African Pygmy Falcon

(Polihierax semitorquatus)


African pygmy falcons, unlike many species of raptors, have different markings to distinguish males and females – females have a brown patch between their wings, while males have a solid grey back.

This tiny species of falcon is the smallest raptor in Africa – adults are less than 8 inches long. Although small, they are predators, and hunt large insects, small reptiles, and even small mammals. They often hunt by perching on dead trees and scanning the surrounding area for potential prey. When they spot a target, African pygmy falcons can frequently be seen bobbing their heads and tails before swooping down to catch their prey. They may also hunt insects in flight.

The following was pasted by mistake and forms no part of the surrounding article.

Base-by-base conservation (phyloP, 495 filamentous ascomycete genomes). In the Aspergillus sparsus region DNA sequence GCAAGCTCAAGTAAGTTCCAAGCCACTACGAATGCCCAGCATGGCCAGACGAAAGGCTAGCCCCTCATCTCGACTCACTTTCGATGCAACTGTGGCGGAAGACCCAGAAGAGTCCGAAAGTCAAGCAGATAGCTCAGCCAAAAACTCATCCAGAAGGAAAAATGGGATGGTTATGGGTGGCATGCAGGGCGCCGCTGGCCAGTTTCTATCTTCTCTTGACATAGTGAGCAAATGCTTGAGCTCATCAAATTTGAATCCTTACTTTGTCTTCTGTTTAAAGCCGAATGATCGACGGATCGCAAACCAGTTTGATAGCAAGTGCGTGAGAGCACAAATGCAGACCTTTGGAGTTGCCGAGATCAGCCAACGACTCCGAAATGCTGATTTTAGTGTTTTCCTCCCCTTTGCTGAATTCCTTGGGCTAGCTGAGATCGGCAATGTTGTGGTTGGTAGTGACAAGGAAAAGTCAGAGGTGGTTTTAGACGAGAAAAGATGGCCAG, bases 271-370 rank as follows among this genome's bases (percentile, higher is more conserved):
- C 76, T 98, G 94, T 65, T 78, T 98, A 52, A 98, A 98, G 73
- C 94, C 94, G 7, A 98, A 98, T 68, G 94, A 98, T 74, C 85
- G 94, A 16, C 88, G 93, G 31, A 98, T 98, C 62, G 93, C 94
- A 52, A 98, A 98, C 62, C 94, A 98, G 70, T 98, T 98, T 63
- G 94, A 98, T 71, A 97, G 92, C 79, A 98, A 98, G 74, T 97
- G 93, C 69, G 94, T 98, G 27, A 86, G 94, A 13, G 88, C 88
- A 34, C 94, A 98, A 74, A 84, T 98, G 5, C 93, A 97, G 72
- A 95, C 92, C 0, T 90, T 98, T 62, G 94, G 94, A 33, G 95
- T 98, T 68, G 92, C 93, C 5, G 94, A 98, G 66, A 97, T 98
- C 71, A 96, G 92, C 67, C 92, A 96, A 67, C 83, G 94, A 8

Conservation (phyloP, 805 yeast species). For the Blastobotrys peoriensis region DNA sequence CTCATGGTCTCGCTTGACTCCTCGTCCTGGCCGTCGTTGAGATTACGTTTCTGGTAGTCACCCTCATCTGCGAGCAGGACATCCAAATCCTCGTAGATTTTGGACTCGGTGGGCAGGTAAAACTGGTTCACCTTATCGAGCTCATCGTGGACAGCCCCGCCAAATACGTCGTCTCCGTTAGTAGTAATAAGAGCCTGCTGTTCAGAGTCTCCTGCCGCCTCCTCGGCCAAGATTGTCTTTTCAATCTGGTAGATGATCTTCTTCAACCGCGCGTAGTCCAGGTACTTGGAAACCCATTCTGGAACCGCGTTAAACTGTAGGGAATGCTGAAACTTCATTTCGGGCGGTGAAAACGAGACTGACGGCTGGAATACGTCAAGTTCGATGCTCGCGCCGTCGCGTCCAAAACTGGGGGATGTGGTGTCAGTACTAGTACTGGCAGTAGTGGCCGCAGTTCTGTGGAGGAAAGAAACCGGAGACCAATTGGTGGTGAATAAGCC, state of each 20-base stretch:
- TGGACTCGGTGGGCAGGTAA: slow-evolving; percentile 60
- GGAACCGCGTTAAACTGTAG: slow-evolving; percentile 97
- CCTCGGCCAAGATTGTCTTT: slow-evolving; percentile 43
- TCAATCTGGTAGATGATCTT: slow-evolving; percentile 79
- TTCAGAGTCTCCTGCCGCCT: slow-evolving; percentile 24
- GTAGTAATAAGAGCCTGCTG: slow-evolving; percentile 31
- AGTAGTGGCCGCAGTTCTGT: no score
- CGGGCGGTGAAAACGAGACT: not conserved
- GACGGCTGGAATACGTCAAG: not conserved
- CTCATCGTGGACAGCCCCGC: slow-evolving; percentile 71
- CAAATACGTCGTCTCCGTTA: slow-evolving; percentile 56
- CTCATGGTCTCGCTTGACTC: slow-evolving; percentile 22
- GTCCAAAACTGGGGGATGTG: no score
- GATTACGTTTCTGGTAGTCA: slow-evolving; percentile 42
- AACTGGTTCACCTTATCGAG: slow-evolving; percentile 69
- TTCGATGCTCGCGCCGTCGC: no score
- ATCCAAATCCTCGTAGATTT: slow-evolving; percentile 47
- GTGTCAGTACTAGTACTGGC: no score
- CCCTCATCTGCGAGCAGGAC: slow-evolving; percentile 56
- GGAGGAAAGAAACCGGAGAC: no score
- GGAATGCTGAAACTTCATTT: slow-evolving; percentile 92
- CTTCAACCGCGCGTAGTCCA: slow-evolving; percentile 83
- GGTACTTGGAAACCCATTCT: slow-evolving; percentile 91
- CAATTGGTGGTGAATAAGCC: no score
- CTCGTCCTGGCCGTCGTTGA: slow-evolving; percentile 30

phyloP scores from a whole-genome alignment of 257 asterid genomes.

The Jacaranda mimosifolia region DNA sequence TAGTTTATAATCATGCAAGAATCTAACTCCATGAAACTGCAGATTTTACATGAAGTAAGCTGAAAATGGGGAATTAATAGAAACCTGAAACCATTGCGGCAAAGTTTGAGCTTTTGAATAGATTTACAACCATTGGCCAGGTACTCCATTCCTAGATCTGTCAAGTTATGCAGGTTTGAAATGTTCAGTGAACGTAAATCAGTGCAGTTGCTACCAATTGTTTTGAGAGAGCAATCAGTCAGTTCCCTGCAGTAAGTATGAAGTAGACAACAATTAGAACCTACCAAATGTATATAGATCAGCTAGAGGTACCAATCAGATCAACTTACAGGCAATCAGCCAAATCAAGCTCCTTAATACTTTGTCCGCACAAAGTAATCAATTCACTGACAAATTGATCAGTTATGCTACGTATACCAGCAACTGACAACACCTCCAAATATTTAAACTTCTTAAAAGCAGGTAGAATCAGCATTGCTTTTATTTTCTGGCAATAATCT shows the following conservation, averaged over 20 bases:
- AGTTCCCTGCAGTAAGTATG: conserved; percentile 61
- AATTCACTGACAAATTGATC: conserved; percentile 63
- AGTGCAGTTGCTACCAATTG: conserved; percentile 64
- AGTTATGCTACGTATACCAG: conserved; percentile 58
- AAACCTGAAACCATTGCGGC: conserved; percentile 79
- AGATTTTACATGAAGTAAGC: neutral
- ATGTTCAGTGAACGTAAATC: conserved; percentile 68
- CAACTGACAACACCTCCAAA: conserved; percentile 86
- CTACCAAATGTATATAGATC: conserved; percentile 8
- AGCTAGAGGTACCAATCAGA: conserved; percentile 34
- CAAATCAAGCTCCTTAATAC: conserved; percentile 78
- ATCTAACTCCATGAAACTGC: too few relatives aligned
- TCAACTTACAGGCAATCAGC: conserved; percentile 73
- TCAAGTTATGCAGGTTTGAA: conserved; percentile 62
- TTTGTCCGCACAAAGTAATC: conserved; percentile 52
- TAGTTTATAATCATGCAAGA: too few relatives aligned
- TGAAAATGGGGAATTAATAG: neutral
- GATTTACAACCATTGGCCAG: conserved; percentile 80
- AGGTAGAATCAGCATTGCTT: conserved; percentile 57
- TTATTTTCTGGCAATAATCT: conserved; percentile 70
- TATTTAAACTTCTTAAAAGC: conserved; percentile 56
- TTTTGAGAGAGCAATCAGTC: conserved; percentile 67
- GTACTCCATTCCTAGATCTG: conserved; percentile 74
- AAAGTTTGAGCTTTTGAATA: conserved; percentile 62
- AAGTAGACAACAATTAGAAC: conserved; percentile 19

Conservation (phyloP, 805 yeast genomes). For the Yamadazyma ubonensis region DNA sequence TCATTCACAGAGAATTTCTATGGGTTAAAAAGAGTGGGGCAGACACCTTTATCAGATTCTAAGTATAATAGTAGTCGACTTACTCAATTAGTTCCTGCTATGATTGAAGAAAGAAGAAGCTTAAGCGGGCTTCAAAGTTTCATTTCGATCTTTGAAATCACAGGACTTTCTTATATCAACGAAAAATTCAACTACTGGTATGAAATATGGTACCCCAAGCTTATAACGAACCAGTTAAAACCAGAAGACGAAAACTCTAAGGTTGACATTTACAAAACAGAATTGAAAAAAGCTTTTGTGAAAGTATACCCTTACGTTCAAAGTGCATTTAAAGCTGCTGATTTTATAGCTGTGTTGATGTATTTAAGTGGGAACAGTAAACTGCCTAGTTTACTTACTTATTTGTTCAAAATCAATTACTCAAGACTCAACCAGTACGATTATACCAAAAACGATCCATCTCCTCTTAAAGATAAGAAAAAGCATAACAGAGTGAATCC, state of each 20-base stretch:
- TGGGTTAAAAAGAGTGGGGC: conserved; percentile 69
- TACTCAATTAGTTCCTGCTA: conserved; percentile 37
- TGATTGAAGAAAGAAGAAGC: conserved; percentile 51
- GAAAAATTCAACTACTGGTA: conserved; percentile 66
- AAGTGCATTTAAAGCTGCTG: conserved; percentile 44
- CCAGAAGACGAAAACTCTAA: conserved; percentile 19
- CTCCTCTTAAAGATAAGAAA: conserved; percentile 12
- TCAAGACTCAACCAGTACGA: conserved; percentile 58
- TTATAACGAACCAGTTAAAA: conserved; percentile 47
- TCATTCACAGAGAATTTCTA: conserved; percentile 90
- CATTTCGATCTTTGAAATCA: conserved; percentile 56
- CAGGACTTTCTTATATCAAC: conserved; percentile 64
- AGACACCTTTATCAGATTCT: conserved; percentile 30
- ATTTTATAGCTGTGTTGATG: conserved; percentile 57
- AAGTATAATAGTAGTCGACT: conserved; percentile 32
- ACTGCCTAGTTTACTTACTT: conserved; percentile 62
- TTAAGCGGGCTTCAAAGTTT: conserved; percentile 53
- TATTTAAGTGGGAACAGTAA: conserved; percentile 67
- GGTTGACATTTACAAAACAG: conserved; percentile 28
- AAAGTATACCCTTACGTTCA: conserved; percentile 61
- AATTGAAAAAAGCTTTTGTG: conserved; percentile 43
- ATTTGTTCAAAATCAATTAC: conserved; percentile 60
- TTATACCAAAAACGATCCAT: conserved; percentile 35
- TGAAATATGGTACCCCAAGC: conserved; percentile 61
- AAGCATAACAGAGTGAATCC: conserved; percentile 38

Eastern and southern Africa


Arid to semi-arid savannah.


Large insects, small reptiles and rodents


In the wild, African pygmy falcons often utilize the empty nests of weaver birds as nesting sites. They will also use tree cavities. They typically lay 3-4 eggs per clutch and their incubation is 28-30 days. Both parents help rear the chicks.


Not Under Threat (Least Concern)

At the Aviary

The African Pygmy Falcons are part of our off-exhibit Endangered Species Breeding Program.